The overuse of scans has been the subject of growing concern in recent years, but a review of the federal data, focusing on a common procedure performed millions of times a year, offers a rare and detailed snapshot of the problem state by state, hospital by hospital.
In 2008, about 75,000 patients received double scans, one using iodine contrast to check blood flow, and one that did not. “If you do both, you bill for both,” said Dr. Michael J. Pentecost, a radiologist and Medicare consultant.
Radiologists say one scan or the other is needed depending on the patient’s condition, but rarely both. Double scanning is also common among privately insured patients who tend to be younger.
Double scans expose patients to extra radiation while heaping millions of dollars in extra costs on an already overburdened Medicare program. A single CT scan of the chest is equal to about 350 standard chest X-rays, so two scans are twice that amount.
“The primary concern relates to radiation exposure,” said Dr. James A. Brink, chief of diagnostic radiology at Yale-New Haven Hospital, where double scans accounted for only a fraction of 1 percent of cases. He added: “It is incumbent upon all of us to limit it to the amount needed to make a diagnosis.”
Officials at hospitals with high scan rates said radiologists ordered the extra chest scan figuring that more information is better. In rare instances, the two scans might help a doctor distinguish between tangled blood vessels and a tumor, Dr. Pentecost said.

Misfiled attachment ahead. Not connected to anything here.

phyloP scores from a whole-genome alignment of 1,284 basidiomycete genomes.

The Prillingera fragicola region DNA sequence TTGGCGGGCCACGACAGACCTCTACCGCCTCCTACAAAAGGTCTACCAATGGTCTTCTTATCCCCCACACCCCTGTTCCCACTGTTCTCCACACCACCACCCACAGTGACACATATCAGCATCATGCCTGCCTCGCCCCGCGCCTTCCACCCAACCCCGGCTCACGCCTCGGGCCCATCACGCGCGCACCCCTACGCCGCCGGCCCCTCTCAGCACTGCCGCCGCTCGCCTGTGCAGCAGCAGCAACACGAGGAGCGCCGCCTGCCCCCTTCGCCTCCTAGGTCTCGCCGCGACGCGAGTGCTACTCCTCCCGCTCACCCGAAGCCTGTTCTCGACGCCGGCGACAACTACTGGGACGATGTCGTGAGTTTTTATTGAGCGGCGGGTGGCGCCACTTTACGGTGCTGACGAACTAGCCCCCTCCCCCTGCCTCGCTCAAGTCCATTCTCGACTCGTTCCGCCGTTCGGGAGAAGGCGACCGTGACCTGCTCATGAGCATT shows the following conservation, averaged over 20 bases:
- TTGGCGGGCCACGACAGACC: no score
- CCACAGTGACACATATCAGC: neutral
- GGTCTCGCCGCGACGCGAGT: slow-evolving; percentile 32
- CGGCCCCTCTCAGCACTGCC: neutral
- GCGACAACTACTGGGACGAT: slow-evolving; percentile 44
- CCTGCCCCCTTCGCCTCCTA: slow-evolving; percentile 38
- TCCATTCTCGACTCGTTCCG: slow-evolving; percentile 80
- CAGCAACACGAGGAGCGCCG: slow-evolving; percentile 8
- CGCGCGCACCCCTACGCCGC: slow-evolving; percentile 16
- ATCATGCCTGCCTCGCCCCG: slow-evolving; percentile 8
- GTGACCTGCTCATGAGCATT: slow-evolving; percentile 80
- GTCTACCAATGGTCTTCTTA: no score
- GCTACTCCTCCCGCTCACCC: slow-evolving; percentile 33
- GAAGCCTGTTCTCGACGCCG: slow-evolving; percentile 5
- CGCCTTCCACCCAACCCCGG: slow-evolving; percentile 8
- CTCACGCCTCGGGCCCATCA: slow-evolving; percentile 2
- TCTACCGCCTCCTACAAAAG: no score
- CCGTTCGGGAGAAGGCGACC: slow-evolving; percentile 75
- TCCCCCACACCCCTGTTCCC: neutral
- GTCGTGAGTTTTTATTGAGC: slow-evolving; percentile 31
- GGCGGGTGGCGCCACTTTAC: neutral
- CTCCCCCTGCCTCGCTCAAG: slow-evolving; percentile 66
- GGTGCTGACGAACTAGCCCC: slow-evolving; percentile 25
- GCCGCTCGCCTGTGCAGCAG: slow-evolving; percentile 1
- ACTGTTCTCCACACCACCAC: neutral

Double scanning is more likely to occur at smaller, community hospitals such as Memorial Medical Center of West Michigan in Ludington. It gave two scans to 89 percent of its Medicare chest patients..
A few large hospitals have had problems as well. St. John Health System in Tulsa double-scanned 80 percent — or 800 of its Medicare outpatients in 2008. “We recognized in late 2008 and early 2009 those numbers were higher than we needed to be,” said Charles Anderson, the hospital’s president and chief executive.
UNC Healthcare in Chapel Hill, N.C., performed nearly 2,000 scans in 2008 and none were doubles. “I would be very surprised as to why that would occur,” said Dr. Paul L. Molina, the hospital’s executive vice chairman of radiology. “Someone’s got to educate me as to why they see the need to do both.”
The Medicare agency believes hospitals can and should do more to change physician behavior. “Hospitals will say, ‘Wait, we don’t order tests, why are you measuring us?’ ” said Dr. Michael Rapp, who directs the Quality Measurement and Health Assessment Group for the federal agency. But, he added, “Hospitals certainly have the ability to put in policies and to monitor what’s happening.”
The federal agency plans to use other, similar measurements to rein in what it considers to be unjustified — and potentially dangerous — medical procedures.